Thursday, December 13, 2007

A Few of Your Favorite Things: A 26-Mile Mardi Gras

This year, I ran the New York City marathon. It was my first marathon ever, and I had no idea what to expect. My training had been about as diligent as Bud Selig’s anti-steroid enforcement, and I was in just about the worst shape of my life. I was terrified.

The morning of the marathon, I rode the ferry across to Staten Island, and as I looked back at Manhattan, it occurred to me that I was only getting farther and farther from the finish line. I questioned the logical supportability, the plain sensibleness, of traveling an hour and a half by four different modes of mass transit (taxi, subway, ferry, bus) only to return on foot. But, as I often do, I felt a kind of thrill to be flying in the face of reason -- not in a Jackass kind of way (not this time, at least); more in a "Climb Ev'ry Mountain" kind of way (minus the wimple). Mostly, I just hoped I wouldn't get hurt.

Not long after the descent into Brooklyn, though, after the long, lonely slog across the Verrazano Narrows Bridge, my fears were displaced by my fascination with the crowd. Rock bands were set up outside of stores playing the themes from Chariots of Fire and Rocky on electric guitars. Little Spanish kids lined up next to their brothers and sisters with their hands outstretched for high-fives. A high school band played in Fort Greene. Gospel groups sang outside of their churches. A group of nuns (pictured; clicking to enlarge is recommended) in the Bronx stood outside their rectory ringing communion bells. A woman in a wheelchair in East Harlem cheered us on in a Statue of Liberty costume. Sloshed twentysomethings clotted the sidewalks outside of bars on First Avenue, cheering for the sake of cheering. Random people offered hard candies and bananas and pretzels to keep us going. (I clung to one of those pretzels as if for dear life for the last three miles.)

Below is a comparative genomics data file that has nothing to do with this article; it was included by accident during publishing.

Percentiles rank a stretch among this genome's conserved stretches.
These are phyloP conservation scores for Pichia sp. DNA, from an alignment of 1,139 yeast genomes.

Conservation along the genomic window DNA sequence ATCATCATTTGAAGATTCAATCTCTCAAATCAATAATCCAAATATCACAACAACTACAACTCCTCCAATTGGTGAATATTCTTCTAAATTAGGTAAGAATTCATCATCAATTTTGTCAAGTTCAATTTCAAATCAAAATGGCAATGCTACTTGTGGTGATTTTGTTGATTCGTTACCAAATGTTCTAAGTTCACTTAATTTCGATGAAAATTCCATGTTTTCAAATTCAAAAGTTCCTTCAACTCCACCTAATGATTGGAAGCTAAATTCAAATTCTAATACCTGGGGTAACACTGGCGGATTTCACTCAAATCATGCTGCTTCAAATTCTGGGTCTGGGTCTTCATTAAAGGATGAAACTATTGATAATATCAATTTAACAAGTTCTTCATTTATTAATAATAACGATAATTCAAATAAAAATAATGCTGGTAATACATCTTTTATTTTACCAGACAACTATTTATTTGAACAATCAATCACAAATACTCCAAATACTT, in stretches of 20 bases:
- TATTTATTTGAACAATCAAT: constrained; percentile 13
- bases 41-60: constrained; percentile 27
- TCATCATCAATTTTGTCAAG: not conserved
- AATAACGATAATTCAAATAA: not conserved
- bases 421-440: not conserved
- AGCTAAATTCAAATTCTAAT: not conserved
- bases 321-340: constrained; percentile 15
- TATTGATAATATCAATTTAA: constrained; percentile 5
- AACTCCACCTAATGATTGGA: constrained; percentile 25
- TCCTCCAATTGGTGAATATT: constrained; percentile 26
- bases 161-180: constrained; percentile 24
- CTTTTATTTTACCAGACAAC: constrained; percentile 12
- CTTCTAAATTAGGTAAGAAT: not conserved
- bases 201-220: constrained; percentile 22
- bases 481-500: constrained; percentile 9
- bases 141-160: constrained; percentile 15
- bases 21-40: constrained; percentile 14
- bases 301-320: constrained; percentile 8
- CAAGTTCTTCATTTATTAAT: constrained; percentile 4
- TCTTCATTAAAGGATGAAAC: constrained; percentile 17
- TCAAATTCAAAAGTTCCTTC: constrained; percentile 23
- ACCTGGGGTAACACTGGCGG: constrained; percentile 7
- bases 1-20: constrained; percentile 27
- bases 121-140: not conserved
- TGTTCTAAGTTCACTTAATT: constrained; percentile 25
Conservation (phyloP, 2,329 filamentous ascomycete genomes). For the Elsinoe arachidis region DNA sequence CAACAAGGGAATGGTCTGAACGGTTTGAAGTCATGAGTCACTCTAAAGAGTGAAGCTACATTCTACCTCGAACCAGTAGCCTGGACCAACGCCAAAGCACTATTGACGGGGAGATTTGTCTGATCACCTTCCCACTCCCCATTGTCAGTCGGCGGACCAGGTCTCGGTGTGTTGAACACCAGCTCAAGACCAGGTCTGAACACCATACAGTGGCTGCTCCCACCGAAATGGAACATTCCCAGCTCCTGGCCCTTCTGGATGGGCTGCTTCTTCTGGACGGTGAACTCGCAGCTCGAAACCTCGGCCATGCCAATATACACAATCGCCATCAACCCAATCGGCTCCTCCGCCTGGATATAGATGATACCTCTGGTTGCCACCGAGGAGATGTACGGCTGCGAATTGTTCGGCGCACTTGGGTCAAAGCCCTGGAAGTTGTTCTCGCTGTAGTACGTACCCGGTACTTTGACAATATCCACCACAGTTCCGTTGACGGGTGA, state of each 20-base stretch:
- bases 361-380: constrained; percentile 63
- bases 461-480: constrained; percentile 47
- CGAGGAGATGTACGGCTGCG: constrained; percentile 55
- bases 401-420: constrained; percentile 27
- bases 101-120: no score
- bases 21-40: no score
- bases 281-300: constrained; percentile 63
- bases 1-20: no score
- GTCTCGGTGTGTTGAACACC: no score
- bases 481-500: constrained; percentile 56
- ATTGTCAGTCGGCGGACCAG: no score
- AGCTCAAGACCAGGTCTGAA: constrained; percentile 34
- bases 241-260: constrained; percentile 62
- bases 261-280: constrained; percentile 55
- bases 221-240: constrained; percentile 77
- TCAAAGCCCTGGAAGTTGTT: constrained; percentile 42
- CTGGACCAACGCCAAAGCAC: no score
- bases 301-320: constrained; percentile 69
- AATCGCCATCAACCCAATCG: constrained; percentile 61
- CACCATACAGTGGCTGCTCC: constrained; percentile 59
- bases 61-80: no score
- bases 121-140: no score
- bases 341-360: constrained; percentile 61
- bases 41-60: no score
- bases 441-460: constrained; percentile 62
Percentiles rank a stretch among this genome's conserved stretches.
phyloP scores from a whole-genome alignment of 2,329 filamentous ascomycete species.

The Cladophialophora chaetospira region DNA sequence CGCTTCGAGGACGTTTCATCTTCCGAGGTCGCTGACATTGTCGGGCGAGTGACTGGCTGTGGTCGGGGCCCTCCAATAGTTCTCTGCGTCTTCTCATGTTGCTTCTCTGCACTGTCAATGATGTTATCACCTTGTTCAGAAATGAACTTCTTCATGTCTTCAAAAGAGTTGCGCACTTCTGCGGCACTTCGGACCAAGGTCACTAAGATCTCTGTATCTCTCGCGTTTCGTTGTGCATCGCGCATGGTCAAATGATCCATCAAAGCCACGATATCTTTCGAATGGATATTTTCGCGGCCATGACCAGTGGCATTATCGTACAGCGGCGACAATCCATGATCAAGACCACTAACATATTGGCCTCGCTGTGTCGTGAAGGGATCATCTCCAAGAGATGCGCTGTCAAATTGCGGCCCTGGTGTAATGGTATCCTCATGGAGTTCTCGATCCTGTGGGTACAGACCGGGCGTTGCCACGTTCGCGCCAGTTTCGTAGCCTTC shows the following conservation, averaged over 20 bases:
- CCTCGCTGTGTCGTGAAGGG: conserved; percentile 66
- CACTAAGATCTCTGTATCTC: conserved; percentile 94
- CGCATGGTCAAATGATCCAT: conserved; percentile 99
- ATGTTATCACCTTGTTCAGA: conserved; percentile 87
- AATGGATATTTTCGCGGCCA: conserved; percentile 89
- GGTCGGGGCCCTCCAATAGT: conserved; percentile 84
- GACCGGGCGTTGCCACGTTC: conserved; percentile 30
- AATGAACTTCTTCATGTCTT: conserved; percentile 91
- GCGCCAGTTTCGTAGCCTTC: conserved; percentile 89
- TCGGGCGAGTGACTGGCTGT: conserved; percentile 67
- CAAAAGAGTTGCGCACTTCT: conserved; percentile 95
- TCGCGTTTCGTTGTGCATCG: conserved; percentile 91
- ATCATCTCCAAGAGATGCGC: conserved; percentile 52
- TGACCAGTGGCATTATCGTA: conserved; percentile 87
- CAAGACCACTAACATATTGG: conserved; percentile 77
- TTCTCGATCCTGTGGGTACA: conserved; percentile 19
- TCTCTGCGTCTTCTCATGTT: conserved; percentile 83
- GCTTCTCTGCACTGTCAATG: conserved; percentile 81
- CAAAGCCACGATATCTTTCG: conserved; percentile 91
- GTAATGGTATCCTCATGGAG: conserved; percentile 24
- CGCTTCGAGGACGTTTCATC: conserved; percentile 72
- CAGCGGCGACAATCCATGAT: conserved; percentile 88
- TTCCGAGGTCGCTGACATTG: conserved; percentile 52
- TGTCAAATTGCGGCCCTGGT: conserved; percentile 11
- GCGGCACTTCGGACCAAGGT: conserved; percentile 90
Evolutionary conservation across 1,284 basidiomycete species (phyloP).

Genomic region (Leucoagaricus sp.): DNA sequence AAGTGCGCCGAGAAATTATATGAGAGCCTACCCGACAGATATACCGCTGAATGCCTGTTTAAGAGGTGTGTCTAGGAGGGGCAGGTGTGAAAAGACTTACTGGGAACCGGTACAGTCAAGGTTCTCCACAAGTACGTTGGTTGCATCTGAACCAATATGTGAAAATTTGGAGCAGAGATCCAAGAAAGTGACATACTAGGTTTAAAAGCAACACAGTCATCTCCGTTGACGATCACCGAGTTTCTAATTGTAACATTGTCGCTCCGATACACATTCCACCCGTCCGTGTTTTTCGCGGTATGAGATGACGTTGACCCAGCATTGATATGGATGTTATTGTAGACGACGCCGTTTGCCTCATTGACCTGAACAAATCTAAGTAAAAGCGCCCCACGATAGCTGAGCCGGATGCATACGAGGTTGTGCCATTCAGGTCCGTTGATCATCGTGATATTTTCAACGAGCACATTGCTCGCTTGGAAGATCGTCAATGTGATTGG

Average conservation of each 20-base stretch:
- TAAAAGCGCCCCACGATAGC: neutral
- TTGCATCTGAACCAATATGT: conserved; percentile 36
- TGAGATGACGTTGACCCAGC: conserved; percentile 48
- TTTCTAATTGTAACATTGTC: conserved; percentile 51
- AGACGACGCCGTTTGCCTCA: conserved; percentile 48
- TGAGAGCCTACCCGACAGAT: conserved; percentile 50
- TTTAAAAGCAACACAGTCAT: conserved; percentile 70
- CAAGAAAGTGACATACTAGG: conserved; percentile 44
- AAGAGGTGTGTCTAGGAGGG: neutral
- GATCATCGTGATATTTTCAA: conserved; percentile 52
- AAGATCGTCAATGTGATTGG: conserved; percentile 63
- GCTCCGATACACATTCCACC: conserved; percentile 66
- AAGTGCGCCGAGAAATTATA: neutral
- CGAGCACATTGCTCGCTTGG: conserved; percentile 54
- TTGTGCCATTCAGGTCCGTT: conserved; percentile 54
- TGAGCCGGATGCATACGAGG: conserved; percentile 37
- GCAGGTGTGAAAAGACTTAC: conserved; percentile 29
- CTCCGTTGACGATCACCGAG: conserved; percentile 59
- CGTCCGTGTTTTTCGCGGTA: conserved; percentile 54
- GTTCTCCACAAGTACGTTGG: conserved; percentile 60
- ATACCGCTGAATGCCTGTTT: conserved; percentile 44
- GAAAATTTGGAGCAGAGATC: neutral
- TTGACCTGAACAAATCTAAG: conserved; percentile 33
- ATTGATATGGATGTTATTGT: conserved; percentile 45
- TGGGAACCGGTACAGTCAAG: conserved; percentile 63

I'm sure the physical exertion had something to do with it, but all that simple effusion of joy and enthusiasm came to seem kind of pure and transcendent, and it's what I remember more clearly than the three middle toes on my left foot going numb or the weird feeling that may or may not have been pain in my knee. Maybe that's what's meant by a runner's high. Regardless, it was the most fun I've ever had. Much of it had nothing to do with athletic performance or personal achievement or camaraderie among fellow runners. The fun was in seeing the city, block by block, hour after hour (after hour, after hour, after hour) thronged with cheering strangers. It was like an incredibly wholesome and lucid Mardi Gras. I can’t wait till next year.

--Patricia Fernandez


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